(Reuters) – Firefighters in drought-hit California who are battling a 50-square-mile wildfire could be hampered by triple-digit heat, wind gusts up to 30 mph and low humidity on Tuesday, according to the National Weather Service.
About 3,000 firefighters have been fighting to contain the so called Sand Fire on the rugged northwestern fringes of the Los Angeles National Forest since Friday.
The blaze has killed one person, found in a burned-out car parked in a driveway, and destroyed at least 18 homes. An estimated 20,000 to 30,000 people were forced to evacuate but late on Monday, fire officials lifted the evacuation order for the majority of residents.
The fire was just 10 percent contained on Monday evening as crews backed by bulldozers labored to hack buffer lines around its perimeter as it cast a pall of smoke and soot over a wide area.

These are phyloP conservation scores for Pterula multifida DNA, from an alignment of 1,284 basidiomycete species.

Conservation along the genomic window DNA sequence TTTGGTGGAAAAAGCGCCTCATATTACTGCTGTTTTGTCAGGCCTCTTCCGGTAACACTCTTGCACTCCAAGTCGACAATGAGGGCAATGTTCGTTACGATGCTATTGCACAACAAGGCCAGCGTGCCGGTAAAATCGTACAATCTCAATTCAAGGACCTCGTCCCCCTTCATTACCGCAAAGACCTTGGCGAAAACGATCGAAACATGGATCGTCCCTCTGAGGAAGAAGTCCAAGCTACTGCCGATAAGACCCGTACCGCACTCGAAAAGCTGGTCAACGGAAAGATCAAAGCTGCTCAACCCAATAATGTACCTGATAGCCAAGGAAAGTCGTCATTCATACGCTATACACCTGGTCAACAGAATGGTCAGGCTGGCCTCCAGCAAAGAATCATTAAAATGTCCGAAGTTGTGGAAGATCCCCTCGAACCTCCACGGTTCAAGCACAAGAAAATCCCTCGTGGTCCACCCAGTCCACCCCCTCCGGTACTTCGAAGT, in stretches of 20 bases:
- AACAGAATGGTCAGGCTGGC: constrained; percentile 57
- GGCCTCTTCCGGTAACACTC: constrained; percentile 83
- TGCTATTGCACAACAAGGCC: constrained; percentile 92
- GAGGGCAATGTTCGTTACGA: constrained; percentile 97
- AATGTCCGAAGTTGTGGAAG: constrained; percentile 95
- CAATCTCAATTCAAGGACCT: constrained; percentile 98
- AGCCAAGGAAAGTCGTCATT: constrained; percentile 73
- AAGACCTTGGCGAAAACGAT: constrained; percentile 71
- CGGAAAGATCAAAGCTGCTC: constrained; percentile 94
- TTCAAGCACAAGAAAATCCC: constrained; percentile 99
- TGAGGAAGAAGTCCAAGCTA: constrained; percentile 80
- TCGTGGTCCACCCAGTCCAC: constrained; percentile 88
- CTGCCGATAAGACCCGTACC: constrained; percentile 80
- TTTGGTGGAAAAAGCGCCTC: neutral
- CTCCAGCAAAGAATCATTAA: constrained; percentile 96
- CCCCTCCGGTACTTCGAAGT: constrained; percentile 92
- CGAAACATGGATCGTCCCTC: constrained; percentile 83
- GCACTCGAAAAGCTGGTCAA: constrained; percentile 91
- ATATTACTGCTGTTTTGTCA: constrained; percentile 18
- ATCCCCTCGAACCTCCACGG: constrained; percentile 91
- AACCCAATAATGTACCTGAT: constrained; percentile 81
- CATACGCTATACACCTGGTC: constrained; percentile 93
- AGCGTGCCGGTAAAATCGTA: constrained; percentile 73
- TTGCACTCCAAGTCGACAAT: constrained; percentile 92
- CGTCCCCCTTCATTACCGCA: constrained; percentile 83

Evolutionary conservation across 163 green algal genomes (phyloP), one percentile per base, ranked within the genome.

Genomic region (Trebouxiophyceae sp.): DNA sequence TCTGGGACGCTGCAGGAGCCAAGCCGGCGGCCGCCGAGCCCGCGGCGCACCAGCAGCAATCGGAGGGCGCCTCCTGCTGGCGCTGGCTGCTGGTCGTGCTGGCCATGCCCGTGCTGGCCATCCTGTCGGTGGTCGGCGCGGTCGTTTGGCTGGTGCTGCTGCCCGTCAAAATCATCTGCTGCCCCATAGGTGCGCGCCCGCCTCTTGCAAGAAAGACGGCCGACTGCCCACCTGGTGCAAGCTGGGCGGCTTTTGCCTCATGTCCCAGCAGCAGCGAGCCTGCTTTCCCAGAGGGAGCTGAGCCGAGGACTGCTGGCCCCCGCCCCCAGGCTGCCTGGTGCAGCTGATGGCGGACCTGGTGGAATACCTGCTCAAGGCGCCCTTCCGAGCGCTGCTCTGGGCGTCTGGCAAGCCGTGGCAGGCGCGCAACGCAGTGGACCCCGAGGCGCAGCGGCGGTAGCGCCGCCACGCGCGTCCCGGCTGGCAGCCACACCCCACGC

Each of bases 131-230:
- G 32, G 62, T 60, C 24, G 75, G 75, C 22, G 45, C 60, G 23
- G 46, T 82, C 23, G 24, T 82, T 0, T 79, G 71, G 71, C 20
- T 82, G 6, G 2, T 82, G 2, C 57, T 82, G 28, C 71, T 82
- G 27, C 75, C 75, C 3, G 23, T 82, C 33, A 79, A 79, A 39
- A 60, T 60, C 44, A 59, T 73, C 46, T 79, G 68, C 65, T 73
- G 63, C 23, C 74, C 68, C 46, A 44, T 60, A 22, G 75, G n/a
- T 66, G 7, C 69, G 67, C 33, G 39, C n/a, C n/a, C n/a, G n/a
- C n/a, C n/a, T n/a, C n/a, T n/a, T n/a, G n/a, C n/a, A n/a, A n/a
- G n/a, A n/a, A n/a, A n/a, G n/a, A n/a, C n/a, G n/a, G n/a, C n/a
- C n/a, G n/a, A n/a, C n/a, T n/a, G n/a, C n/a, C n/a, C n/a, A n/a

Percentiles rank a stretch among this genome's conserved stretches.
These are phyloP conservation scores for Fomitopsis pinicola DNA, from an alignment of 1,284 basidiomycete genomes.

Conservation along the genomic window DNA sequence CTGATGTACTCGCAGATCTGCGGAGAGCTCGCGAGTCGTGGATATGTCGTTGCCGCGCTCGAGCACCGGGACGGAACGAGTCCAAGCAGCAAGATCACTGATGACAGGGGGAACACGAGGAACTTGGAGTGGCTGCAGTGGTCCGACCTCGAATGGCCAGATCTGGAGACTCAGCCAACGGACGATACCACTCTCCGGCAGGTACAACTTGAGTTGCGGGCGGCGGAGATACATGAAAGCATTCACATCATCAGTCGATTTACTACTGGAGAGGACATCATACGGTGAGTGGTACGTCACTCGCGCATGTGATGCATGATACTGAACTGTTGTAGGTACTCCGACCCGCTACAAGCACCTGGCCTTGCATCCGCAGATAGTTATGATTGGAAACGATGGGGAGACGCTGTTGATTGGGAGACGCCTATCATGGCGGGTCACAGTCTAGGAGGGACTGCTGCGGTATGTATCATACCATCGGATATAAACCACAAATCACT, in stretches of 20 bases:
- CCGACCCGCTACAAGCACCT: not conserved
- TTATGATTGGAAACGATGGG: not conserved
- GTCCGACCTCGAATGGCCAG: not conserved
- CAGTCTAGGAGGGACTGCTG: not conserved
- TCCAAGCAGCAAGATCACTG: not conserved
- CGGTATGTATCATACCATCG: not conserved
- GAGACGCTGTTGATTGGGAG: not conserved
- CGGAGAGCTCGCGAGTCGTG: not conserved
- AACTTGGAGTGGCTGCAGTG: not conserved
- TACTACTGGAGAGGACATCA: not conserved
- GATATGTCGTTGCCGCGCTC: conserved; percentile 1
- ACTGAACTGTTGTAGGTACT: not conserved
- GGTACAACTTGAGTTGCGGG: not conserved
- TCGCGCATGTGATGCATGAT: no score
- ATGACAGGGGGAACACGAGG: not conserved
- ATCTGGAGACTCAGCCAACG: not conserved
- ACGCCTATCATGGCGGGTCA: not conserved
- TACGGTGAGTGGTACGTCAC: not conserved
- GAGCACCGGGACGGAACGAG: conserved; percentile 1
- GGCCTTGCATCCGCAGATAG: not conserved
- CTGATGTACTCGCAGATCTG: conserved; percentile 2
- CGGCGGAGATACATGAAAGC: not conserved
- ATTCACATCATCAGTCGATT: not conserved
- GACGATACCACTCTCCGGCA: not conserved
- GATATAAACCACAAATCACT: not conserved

An air quality advisory was in effect in the area of the fire until Tuesday midnight local time after much of the Los Angeles basin was dusted with a thin layer of fine white ash from the fire over the weekend.
Among the properties to go up in flames was the landmark Sable Ranch, a popular location for television and movie shoots.
About 300 miles to the north, another fire ravaged a hilly area near the scenic coastal city of Carmel-by-the-Sea, churning through 16,100 acres (6,500 hectares) and destroying 20 homes, authorities said.
The so-called Soberanes Fire, burning in the Los Padres National Forest in Monterey County, threatened 1,650 structures by Monday evening and was only 10 percent contained, the U.S. Forest Service said.
The causes of the two fires were under investigation. They are among some 3,750 blazes large and small to have erupted across California since January, a higher-than-normal total, collectively scorching more than 200,000 acres (80,940 hectares), state fire officials said.
The biggest so far was last month’s Erskine Fire, which consumed 48,000 acres (19,429 hectares) northeast of Bakersfield, killing two people and destroying about 250 structures.
By comparison, the 2003 Cedar Fire ranks as the biggest on record in the state, burning more than 273,000 acres (110,480 hectares) and killing 15 people.
(Reporting by Brendan O’Brien in Milwaukee; Editing by Raissa Kasolowsky)